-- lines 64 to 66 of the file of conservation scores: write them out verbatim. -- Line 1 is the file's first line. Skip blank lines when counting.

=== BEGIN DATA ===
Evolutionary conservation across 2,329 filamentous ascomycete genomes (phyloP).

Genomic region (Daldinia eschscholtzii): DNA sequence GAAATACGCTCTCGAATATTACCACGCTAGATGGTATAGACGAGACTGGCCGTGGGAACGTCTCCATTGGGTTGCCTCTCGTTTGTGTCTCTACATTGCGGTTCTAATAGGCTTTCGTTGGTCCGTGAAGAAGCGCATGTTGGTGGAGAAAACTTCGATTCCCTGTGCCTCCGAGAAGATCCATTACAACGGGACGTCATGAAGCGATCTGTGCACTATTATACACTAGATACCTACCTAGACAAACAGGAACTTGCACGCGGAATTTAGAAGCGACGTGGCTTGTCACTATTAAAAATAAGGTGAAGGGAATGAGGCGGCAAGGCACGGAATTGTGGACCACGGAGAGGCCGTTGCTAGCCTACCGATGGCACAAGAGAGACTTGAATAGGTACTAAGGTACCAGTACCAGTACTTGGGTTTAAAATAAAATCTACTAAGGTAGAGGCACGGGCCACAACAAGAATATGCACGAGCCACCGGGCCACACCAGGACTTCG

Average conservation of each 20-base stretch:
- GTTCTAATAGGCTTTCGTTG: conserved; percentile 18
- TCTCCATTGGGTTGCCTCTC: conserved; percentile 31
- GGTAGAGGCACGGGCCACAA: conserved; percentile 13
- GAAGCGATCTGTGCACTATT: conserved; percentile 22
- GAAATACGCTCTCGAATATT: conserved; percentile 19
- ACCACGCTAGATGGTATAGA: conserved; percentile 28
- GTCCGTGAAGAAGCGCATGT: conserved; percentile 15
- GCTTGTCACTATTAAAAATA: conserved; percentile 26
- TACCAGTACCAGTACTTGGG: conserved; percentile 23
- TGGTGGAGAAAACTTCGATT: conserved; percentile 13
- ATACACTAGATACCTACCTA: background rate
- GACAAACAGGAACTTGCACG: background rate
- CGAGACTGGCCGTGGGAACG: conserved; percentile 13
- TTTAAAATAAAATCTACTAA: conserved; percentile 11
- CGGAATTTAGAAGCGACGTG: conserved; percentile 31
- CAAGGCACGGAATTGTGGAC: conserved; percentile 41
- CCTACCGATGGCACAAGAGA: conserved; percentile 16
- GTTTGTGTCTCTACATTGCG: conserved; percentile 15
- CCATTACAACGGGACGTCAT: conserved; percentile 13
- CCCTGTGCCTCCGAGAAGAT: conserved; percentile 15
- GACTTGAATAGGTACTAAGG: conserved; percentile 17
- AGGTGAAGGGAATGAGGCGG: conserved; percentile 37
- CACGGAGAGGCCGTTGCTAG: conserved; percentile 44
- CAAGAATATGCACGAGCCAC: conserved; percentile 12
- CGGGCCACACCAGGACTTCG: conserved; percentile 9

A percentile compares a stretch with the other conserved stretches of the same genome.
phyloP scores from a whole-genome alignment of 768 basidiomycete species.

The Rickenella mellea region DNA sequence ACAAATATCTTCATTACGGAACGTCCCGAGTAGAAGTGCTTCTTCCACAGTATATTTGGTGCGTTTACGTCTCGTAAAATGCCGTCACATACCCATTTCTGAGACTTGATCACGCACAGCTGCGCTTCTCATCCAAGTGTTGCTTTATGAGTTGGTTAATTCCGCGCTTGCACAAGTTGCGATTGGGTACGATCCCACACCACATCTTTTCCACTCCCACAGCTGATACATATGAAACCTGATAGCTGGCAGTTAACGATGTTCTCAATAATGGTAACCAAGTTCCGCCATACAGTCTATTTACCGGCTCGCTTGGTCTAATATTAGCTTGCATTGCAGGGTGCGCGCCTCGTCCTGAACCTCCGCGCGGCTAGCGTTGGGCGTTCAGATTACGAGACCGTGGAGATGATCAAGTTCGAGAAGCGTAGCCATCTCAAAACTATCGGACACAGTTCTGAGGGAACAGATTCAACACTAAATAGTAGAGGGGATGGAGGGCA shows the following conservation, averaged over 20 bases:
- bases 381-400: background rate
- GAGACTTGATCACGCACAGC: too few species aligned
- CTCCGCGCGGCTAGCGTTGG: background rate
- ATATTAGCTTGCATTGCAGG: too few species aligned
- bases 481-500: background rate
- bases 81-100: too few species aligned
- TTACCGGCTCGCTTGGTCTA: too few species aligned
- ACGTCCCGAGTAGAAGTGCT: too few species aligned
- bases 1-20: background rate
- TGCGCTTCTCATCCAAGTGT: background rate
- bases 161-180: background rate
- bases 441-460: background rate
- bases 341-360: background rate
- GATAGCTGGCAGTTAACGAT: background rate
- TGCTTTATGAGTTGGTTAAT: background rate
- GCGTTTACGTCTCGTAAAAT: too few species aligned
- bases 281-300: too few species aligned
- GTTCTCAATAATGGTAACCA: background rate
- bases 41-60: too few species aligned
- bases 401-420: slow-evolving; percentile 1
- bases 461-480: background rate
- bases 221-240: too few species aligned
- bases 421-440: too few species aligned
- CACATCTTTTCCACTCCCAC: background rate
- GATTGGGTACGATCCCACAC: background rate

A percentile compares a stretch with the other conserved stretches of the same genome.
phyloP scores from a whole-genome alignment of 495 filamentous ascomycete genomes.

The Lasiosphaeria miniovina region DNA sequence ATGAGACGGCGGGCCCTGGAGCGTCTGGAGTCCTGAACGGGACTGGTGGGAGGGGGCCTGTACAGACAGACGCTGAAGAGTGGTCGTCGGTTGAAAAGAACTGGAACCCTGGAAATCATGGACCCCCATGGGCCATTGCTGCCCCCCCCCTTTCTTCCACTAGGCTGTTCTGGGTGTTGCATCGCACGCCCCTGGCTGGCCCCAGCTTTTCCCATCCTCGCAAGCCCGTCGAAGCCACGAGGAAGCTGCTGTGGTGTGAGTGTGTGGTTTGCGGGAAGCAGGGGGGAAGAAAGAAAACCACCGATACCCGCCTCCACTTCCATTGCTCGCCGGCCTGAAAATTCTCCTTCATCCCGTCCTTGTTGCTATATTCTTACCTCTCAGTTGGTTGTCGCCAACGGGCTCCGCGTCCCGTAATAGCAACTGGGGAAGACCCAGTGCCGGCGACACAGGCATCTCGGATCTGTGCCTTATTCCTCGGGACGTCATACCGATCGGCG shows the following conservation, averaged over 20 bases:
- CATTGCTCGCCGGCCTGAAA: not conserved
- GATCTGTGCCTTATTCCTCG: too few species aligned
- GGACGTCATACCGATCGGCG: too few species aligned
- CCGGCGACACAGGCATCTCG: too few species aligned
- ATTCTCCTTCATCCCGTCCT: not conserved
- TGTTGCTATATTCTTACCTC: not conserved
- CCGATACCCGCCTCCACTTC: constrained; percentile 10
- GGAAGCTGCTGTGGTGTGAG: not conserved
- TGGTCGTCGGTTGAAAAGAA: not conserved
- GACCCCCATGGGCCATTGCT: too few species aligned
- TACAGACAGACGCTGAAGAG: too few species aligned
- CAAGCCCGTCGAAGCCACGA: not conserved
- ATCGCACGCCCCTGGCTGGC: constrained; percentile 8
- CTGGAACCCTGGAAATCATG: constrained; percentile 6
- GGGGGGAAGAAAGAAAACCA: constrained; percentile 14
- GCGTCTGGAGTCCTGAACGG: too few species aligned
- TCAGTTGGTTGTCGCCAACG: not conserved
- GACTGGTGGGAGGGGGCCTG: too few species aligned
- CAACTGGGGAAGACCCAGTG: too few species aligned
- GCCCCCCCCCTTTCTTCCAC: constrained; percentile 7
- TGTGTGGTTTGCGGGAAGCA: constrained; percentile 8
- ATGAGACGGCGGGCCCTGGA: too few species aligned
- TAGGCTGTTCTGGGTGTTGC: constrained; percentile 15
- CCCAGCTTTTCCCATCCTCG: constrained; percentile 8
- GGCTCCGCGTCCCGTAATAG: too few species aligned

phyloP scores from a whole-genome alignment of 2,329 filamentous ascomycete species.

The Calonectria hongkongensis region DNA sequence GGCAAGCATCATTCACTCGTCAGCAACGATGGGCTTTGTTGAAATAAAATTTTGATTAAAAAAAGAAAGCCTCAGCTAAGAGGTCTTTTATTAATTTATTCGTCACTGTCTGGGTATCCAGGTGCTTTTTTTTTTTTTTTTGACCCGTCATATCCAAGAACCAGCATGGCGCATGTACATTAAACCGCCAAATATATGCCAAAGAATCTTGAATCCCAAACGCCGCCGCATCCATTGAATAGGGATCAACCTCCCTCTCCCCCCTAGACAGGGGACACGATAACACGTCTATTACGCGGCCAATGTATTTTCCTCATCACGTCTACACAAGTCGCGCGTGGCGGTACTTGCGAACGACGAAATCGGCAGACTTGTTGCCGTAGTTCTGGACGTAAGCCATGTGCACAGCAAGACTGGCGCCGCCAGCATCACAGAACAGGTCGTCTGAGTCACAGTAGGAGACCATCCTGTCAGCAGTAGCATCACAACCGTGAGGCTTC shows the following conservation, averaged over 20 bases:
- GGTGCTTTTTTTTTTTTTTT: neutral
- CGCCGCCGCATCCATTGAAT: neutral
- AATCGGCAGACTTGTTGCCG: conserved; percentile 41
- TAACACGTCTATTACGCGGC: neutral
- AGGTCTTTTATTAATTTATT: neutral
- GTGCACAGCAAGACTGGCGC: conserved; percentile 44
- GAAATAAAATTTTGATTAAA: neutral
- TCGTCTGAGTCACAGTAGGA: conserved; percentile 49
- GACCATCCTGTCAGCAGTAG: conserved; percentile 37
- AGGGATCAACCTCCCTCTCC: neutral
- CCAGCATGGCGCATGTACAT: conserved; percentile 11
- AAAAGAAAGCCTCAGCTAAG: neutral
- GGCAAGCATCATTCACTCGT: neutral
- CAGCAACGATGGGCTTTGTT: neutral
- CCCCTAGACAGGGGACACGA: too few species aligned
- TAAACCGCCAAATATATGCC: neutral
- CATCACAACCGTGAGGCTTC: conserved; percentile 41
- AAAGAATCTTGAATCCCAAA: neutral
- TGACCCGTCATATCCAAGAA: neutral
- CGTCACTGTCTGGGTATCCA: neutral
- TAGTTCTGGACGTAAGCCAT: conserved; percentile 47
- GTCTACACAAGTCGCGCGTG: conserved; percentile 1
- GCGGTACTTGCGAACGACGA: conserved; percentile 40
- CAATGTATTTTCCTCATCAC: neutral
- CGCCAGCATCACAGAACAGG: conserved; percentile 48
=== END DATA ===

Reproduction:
- ATTCTCCTTCATCCCGTCCT: not conserved
- TGTTGCTATATTCTTACCTC: not conserved
- CCGATACCCGCCTCCACTTC: constrained; percentile 10